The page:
LEGEND (1986)

Review by Derrick Carter

Running Time: 1 hour 54 minutes

MPAA Rating: PG

Legend poster

Directed by: Ridley Scott

Written by: William Hjortsberg

Starring: Tom Cruise, Mia Sara, Tim Curry, David Bennent, Alice Playten, Billy Barty & Cork Hubbert

Ridley Scott didn’t seem to have a very good time at the box office during the 80’s. Though BLADE RUNNER eventually became an acclaimed classic, it wasn’t immediately well received by critics and audiences alike. A few years later, the exact same fate befell Scott’s follow-up: LEGEND. This film hasn’t gone on to receive nearly the amount of acclaim or attention that the likes of BLADE RUNNER has, but LEGEND still has earned a respective cult following for many reasons. There’s no easier way of saying this. Simply put, LEGEND is cool! This is a flick that holds up just fine alongside the likes of other 80’s fantasy competition (NEVERENDING STORY, LABYRINTH, DARK CRYSTAL). It also bears mentioning that I watched the Director’s Cut of this film as four separate versions exist on the cinematic landscape.


In a far away magical land full of fairies and unicorns, Princess Lili and forest-dweller Jack have fallen deeply in love with each other. Against his better judgment, Jack decides to show Lili one of the rare unicorns that dwells within the woods. Unfortunately, this mystical encounter couldn’t have come at a worse possible time. The powerful Lord of Darkness has enlisted a band of goblins to slay one of the unicorns so he can cast eternal winter upon the land. With Darkness’s plan in action and Lili being a perfect damsel in distress, Jack and a band of fairies/elves/pixies set out on a quest to save the princess and stop Darkness.


LEGEND certainly boasts incredible visuals. As a viewer, you are very much thrown into another world and have to piece together certain rules, creatures, and lands of the setting without having them explicitly explained to you. Though this approach doesn’t exactly work perfectly (more on that in the following paragraph), it certainly helps set a fantastical mood through the whole movie. One might walk into this film expecting a somewhat semi-Disney level of cheer, but receive a big shock in just how dark and grim this film actually is for most of its story. This was made back at a time when family entertainment took more risks and wasn’t afraid to scare the crap out of children in the audience. For this, I heartily applaud LEGEND. Two moments that could stick out as downright nightmare-inducing for kiddies would be an escape from a fiery dungeon (full of monsters baking little dwarves into pies) and a swamp witch who wants nothing more than to devour our hero. An especially beautiful scene that holds up remarkably well is a disembodied gown seducing Lili into a darker frame of mind.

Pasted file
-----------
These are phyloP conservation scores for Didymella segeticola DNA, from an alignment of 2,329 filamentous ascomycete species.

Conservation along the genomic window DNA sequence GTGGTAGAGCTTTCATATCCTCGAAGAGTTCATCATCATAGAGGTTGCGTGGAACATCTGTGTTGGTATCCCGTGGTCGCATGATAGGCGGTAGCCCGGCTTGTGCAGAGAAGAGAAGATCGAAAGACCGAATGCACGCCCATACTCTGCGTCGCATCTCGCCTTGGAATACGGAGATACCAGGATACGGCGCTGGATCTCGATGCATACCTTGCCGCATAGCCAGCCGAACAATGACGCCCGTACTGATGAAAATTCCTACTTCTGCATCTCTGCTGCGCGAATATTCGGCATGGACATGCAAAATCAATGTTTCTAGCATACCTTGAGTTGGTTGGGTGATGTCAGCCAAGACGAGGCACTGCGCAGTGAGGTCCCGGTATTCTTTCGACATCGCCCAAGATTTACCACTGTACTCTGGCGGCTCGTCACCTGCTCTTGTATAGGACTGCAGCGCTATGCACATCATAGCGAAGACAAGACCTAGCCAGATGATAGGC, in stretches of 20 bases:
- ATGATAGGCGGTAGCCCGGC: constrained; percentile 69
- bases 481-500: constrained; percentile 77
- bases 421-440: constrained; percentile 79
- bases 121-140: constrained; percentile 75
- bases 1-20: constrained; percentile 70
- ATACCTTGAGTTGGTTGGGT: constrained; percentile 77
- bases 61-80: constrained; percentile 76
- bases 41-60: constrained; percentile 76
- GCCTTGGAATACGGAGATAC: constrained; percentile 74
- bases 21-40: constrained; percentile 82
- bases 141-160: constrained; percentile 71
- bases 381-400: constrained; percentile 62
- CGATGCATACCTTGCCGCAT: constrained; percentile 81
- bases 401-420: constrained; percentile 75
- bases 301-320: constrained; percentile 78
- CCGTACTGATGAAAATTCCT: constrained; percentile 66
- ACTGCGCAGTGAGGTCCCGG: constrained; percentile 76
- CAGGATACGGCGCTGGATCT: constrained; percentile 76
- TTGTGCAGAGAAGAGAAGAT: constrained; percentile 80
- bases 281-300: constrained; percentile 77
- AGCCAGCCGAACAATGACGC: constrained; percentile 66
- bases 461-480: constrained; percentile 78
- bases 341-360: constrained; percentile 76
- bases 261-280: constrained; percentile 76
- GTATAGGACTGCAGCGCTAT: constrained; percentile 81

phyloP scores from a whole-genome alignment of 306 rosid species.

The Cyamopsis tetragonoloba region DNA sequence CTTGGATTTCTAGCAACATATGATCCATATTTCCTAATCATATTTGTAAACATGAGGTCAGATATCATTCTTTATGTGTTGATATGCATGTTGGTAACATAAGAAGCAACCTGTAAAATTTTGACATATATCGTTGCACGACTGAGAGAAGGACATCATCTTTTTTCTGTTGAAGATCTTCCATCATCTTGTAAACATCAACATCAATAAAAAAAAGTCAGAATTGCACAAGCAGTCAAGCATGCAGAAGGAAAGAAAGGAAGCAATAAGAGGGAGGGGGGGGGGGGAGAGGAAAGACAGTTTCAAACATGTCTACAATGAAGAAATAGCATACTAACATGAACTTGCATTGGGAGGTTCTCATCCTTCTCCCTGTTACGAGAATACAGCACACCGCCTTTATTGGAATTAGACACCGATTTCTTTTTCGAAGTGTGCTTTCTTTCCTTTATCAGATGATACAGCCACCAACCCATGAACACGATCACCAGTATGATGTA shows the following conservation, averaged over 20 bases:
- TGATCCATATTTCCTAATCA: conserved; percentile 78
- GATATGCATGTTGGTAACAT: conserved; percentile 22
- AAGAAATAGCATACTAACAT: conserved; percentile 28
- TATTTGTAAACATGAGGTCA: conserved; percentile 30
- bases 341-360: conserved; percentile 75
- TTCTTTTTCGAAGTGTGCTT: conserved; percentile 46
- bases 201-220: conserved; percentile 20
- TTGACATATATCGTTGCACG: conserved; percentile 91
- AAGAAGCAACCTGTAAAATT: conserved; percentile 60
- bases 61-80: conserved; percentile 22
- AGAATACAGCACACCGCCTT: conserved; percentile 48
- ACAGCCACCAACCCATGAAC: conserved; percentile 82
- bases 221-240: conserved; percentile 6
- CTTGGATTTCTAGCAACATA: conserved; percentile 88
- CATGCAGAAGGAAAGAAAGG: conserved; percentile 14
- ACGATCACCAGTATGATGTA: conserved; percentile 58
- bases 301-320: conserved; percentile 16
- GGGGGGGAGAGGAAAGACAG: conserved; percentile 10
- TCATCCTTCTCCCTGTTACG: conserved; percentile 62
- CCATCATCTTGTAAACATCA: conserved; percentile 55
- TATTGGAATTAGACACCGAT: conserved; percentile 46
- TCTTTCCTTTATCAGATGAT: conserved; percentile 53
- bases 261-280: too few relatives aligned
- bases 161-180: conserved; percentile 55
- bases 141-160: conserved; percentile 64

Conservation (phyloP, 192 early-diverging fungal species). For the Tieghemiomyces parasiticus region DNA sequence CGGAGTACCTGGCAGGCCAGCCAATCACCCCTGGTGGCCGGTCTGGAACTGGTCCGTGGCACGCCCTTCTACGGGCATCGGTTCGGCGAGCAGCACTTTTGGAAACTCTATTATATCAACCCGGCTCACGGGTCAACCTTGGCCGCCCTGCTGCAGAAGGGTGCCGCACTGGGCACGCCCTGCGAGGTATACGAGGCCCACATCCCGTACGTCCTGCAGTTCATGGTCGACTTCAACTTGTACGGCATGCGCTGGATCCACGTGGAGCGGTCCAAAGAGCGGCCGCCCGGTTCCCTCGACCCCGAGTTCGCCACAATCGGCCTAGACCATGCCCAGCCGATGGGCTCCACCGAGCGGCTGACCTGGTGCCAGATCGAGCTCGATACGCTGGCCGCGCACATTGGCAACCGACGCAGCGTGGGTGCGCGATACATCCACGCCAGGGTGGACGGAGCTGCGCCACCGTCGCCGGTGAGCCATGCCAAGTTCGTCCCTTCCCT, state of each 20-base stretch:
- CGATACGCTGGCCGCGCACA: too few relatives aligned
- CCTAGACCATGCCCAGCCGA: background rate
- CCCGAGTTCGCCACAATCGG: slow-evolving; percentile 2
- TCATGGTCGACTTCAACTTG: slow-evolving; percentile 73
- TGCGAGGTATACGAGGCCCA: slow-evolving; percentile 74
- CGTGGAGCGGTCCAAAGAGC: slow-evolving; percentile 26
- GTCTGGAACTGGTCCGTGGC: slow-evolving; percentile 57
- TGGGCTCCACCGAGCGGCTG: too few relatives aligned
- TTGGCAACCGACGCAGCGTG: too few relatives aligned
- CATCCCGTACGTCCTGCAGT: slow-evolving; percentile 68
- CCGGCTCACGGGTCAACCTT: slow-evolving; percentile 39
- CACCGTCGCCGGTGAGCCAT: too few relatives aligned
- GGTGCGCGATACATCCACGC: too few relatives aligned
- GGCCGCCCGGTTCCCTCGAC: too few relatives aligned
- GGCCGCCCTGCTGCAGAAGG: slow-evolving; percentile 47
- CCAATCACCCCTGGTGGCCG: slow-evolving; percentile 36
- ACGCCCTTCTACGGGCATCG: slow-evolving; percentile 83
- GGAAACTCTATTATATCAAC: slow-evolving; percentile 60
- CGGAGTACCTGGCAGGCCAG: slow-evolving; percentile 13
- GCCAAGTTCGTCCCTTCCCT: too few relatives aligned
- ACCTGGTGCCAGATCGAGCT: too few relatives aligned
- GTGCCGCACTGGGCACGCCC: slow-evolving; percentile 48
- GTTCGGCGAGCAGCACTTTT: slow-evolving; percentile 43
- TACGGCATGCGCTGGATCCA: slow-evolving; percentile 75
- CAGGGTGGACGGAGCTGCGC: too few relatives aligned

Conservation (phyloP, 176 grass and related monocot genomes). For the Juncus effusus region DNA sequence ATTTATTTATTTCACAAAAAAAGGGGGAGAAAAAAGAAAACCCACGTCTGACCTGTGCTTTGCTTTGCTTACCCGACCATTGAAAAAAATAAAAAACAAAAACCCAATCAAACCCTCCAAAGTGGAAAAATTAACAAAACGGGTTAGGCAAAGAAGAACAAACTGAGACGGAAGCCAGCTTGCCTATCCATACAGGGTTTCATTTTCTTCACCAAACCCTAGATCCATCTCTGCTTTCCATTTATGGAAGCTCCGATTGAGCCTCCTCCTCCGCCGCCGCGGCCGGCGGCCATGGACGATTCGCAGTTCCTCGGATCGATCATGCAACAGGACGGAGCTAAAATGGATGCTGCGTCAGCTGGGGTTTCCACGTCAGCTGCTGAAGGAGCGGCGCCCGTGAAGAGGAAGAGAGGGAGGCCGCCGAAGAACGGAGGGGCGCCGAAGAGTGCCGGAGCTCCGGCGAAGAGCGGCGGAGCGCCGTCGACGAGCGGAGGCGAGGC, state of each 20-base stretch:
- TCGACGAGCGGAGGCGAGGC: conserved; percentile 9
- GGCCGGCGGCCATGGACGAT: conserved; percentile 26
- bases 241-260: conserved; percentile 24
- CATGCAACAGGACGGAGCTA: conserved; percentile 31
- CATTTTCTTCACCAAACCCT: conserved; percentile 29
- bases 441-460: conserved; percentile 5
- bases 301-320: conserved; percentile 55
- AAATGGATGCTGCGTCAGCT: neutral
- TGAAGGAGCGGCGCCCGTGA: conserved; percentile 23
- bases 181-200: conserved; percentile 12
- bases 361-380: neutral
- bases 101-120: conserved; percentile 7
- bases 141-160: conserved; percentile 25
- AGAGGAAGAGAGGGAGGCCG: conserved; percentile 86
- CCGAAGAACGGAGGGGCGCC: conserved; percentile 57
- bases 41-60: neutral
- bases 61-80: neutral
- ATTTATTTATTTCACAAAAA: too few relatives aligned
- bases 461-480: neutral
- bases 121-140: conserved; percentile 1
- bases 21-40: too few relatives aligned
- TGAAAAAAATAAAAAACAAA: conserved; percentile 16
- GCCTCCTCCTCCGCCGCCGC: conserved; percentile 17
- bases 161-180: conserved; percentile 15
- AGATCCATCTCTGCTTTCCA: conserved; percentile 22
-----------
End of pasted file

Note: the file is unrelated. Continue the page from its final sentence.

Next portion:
There was clearly a lot of love and devotion put into LEGEND, but that doesn’t necessarily save it from a couple of problems that detract from the overall quality of the film. Being thrust into this world, we are forced to join characters who aren’t that well-developed. Both Jack and Lili come off as a bit bland. They’re simply stereotypical one-note fairy tale characters that just happen to be starring in a feature-length movie and not contained within a few pages of a book. There is also horribly annoying would-be comic relief in the form of two obnoxious dwarves. They seem entirely out-of-place given how seriously the rest of this fantasy is taking itself. This is especially apparent when we keep cutting between a climactic fight scene and one of these dwarves who happens to be taking a nap. Tim Curry steals every scene he’s in as Darkness, though I’d argue that he’s underused.


Overall, LEGEND is great 80’s fantasy fun. The main characters are a tad boring, but the scale and sheer adventurous spirit of the whole film is likely to win you over. This is also a lot darker than I expected, which led to me enjoying this film even more. If you’re going to watch any of the available versions of LEGEND, I would definitely recommend the Director’s Cut as I can’t imagine how badly the 89-minute-long theatrical version butchered Ridley Scott’s original vision. LEGEND comes highly recommended if you’re into films like LABYRINTH, DARK CRYSTAL, BLACK CAULDRON, etc.

Grade: B+

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